For the past 20 years in Chicago, Father’s Day has gotten the recognition it deserves thanks to events like Real Men Cook. Captivate Marketing Group will host the 21st year of Real Men Cook, and management has changed hands. But it was the founders who created and celebrated this cooking, health and united tradition of bringing fathers together for the past two decades. One-half of the founders, Yvette Moyo Gillard, talked with Shamontiel, the Chicago News & Events Examiner, about the creation of the event with her former husband and business partner, Kofi Moyo, and those who made Real Men Cook what it is today.
Shamontiel: Tell me about how the event started. I know it started in 1990 on Father’s Day, but who was the mastermind behind the brand?
Yvette Moyo Gillard: I’m the marketer behind the brand. I had a history of doing major events for the magazine I had worked for, which was Dollars & Sense magazine. We always did major events with that, and when I left the company, we created an event marketing company. We did a lot of work for major corporations until like the 10th year. We just couldn’t handle both our marketing and PR activity for other companies and Real Men Cook so we made the choice to forward Real Men Cook and to actually change the way Father’s Day was celebrated in this country.
S: How did Real Men Cook come along?
YMG: We heard about an event in New York a woman named Lana Turner had created to raise money for her son to attend art school. It featured men cooking, and it was actually Michael Scott, who was recently killed, that gave us the information that something like this was going on in New York. He thought it would be perfect for us considering my event marketing background. I investigated and asked Lana if we could do a similar event in Chicago, and she said so many people had taken the idea without contacting her. She gave us her blessings. I shared with her that I was going to change it from an evening, single women’s event to a Father’s Day event where men could be celebrated for their contributions.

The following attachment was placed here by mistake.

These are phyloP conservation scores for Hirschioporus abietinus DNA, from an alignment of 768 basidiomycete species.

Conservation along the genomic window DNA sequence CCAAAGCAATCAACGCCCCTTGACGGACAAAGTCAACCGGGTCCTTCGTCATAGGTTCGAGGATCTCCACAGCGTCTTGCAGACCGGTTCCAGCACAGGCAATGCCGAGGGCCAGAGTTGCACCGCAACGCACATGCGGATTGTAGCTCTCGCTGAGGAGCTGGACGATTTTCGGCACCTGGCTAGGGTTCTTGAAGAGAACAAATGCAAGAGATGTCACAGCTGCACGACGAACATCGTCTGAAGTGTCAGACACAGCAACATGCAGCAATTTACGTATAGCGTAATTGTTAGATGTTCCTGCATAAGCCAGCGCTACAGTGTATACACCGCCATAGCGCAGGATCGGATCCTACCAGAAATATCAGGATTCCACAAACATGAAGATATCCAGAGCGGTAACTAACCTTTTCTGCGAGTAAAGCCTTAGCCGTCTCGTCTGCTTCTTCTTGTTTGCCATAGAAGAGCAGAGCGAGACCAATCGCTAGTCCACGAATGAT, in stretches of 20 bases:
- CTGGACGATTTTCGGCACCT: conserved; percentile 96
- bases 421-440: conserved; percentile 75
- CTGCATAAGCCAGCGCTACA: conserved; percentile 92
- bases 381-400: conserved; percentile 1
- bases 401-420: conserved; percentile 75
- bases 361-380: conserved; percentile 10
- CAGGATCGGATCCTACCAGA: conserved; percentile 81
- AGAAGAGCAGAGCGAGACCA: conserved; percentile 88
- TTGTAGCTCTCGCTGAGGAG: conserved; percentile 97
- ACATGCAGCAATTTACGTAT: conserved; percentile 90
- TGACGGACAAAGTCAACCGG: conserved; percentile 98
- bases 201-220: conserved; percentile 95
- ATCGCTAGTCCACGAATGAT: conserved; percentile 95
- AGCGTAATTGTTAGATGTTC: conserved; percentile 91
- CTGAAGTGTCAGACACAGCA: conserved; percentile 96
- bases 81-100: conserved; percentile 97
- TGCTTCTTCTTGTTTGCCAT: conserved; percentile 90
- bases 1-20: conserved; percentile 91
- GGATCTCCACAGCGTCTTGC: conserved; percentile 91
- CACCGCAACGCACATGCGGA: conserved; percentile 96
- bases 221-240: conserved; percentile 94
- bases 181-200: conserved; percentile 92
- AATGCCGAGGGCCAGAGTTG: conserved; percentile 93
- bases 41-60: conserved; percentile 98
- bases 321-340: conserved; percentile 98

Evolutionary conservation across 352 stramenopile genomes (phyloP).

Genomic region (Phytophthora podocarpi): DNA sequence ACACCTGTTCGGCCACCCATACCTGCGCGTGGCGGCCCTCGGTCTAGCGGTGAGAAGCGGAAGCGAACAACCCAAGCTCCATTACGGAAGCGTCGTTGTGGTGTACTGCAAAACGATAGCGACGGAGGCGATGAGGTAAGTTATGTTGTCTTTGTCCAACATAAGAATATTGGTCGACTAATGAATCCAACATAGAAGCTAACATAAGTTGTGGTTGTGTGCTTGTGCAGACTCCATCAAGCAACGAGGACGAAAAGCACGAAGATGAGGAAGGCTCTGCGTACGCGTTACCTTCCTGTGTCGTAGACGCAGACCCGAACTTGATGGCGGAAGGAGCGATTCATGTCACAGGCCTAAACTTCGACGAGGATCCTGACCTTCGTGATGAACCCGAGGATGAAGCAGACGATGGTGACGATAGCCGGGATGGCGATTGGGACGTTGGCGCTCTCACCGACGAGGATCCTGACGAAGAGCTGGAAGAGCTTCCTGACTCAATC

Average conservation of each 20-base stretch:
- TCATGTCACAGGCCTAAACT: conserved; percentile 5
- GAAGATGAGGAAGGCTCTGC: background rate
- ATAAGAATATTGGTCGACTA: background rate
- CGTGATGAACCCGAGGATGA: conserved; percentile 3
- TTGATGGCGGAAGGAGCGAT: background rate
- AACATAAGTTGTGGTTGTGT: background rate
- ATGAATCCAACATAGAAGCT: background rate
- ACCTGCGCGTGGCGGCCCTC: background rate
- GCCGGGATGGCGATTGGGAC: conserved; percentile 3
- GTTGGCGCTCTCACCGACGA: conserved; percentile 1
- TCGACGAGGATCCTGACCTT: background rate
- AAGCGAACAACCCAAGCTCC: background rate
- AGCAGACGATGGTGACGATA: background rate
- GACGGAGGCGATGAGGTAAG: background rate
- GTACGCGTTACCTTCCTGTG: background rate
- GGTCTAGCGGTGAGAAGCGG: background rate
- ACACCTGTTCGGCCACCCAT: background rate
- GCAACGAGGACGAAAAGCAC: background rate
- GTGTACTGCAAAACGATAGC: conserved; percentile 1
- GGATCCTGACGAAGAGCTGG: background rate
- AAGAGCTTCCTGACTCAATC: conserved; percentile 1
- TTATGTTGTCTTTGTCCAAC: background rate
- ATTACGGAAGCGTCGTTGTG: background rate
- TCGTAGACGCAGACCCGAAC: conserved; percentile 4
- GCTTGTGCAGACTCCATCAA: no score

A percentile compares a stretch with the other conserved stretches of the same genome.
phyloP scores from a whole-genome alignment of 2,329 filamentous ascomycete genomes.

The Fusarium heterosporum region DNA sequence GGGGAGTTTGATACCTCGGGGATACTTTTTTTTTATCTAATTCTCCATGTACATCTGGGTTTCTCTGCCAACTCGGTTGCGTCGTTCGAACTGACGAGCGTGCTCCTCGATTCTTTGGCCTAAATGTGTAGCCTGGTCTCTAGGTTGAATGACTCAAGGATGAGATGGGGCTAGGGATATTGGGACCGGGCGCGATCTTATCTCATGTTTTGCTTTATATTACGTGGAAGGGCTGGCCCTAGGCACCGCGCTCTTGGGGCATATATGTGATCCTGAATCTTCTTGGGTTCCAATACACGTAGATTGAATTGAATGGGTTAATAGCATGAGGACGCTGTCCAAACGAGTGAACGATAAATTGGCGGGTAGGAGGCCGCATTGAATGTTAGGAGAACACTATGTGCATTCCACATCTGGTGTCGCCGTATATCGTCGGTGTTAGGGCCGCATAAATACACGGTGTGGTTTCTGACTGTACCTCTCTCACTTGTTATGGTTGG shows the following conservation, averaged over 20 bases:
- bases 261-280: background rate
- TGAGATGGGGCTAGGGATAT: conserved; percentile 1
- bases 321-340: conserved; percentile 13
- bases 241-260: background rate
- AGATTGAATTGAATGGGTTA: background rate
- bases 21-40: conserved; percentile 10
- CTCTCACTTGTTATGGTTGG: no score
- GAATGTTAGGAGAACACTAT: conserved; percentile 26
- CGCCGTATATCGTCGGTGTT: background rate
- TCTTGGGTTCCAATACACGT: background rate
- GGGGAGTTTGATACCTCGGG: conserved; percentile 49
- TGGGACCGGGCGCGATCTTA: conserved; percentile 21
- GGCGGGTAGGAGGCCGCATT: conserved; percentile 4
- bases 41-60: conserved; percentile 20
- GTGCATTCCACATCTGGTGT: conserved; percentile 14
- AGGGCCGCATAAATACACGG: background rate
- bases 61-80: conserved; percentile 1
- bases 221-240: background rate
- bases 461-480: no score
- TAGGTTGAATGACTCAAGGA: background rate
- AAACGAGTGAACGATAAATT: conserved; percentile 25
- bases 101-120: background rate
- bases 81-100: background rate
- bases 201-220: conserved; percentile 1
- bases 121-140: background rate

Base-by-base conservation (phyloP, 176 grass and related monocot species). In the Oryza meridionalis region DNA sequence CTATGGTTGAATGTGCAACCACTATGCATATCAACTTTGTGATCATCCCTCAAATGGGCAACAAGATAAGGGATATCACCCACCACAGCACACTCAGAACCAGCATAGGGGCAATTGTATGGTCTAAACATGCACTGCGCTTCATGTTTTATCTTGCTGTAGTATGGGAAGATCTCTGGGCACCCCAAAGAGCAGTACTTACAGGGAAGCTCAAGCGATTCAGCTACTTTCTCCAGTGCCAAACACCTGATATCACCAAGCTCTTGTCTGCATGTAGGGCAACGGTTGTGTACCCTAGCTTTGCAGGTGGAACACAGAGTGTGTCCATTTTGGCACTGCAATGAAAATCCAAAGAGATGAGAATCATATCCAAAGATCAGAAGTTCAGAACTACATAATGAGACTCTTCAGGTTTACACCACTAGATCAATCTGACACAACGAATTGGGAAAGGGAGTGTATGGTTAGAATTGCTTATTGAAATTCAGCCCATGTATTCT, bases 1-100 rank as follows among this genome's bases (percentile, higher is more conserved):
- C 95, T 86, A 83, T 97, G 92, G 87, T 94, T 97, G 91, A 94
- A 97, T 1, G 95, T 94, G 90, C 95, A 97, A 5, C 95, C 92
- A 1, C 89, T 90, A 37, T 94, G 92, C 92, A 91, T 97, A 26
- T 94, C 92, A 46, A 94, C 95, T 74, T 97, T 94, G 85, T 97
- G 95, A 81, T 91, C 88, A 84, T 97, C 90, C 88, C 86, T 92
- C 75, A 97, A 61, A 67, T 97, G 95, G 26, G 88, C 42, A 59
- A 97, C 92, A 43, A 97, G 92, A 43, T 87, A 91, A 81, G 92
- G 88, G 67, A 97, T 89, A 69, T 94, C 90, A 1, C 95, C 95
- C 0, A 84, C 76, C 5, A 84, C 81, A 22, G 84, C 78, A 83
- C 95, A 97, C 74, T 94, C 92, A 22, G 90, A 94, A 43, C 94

S: What made you want to celebrate fathers?
YMG: It was a joke on the calendar. It was probably the most forgotten special day on the calendar 20 years ago. Father’s Day made 100 years old last year when we were 20 years old. Eighty years later it was still not celebrated the way I thought it should be, and I had a huge family. I knew that my child’s father and the father of my bonus children were very committed dads. Just because they weren’t in the home didn’t mean they weren’t committed fathers. That was the story in our community that more families were becoming blended and fathers were not necessarily the head of the household. I didn’t want kids to feel undervalued on Father’s Day.
S: I know you all have Real Men Cook locations all over the place, but the hometown was Chicago, right?
YMG: The 10th anniversary was when we decided to expand to other cities, and that was a planned, calculated expansion because we could see that this was a message that was universal. Fathers needed to have something of meaning on Father’s Day.
S: What made you all decide on Real Men Cook as opposed to Real Men Build or Real Man Paint, or whatever. What made you decide on cooking?
YMG: [Kofi], my husband at the time (pictured left with Gillard), was an excellent cook. That was what attracted me to Lana’s event because it was about real men cooking. When we heard about Lana’s event, it resonated because we knew men that cooked well. When my father cooked at home, it was like an event. When women cook, it’s sort of like a job. When men cook, it’s a celebration, and we thought it wouldn’t be like your average event that might die down. People would never lose interest in men cooking for a cause.
S: In 1990, did you expect the event to grow this big?
YMG: We didn’t expect, but we hoped that we could make a difference that would impact people all over the world—not just this country but all over the world because a lot of men don’t talk about what they feel and what they think and their love, particularly African-American men. We thought this would be a way to demonstrate the voices of men, to have people hear and see and feel when men get involved in the community to make a difference.